My last post about liquid greenstuff found me saying it has limited uses. I stand by my thoughts and managed to use it successfully the other day for one of those very specific uses.
In the process of prepping the FW Deathwing Dreadnought I'm working on, I found a few more surface imperfections after priming it. The big one was the back side of the inferno cannon canister. While it's on the back of the model, it's being painted to high standard and it would be terribly unprofessional of me to leave the surface pitted.
I hadn't noticed it until I got some primer on it. I guess the light had been just right or I'd overlooked it in each of my passes looking for problems. Regardless, it had to be fixed before moving on.
In my previous post, I'd said I believe that this stuff is only good for minor surface imperfections. Well, since that's what I had here, I decided to try it before I broke out the old school greenstuff.
I went heavy in my applications. It ended up taking two passes to fill in all the surface problems. I applied the first pass, let it cure completely, gently filed away the excess and then repeated the whole process.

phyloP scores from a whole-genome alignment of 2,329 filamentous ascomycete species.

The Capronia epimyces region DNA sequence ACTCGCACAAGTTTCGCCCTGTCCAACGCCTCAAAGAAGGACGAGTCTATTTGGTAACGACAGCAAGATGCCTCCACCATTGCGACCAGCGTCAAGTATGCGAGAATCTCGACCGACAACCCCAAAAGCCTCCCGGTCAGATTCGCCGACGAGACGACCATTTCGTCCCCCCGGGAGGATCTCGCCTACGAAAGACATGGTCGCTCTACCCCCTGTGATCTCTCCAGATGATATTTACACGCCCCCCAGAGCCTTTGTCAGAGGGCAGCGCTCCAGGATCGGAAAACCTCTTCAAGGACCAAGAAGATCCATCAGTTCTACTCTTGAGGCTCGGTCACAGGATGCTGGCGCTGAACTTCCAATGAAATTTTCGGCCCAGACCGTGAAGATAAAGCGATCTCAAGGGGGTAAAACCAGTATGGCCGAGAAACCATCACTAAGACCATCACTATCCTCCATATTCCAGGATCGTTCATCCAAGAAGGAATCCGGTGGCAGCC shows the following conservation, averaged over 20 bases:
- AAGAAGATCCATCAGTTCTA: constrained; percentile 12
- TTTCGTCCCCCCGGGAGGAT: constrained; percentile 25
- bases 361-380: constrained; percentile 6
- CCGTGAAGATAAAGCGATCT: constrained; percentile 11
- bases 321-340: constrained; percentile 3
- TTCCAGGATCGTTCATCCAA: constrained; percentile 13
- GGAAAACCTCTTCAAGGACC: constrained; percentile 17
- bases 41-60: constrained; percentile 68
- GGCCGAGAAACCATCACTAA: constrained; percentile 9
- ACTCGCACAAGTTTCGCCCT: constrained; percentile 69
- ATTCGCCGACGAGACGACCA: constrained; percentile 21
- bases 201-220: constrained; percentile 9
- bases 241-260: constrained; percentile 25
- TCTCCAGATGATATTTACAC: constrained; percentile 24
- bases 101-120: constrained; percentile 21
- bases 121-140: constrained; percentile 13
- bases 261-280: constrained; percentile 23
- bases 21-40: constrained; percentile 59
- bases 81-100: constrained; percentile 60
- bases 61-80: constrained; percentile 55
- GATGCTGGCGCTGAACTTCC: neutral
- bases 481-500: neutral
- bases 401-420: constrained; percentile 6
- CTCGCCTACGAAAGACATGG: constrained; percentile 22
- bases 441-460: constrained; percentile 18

It took a little longer than it would have if I'd gone in with the old school greenstuff, but it did work well and I managed to work on other stuff while waiting for my liquid GS to cure between applications. In the end, it worked perfectly. A gentle filing of the surface once it cured left the liquid GS undisturbed in the recessed areas and I didn't have to worry about "wiping it away" with anything damp.
Like I said, this stuff is good, but it's limited.
In the right cases, it can make fixing a problem fairly painless. Even if it takes a few minutes longer in the end.
And for a sneak peak, here's where the model stands right now.
Pics of the finished model will go up Monday.
Make sure to check out these posts as they might help:
Cleaning mold lines, how I go about it
Modifying Space Marine arm positions
A quick look at liquid greenstuff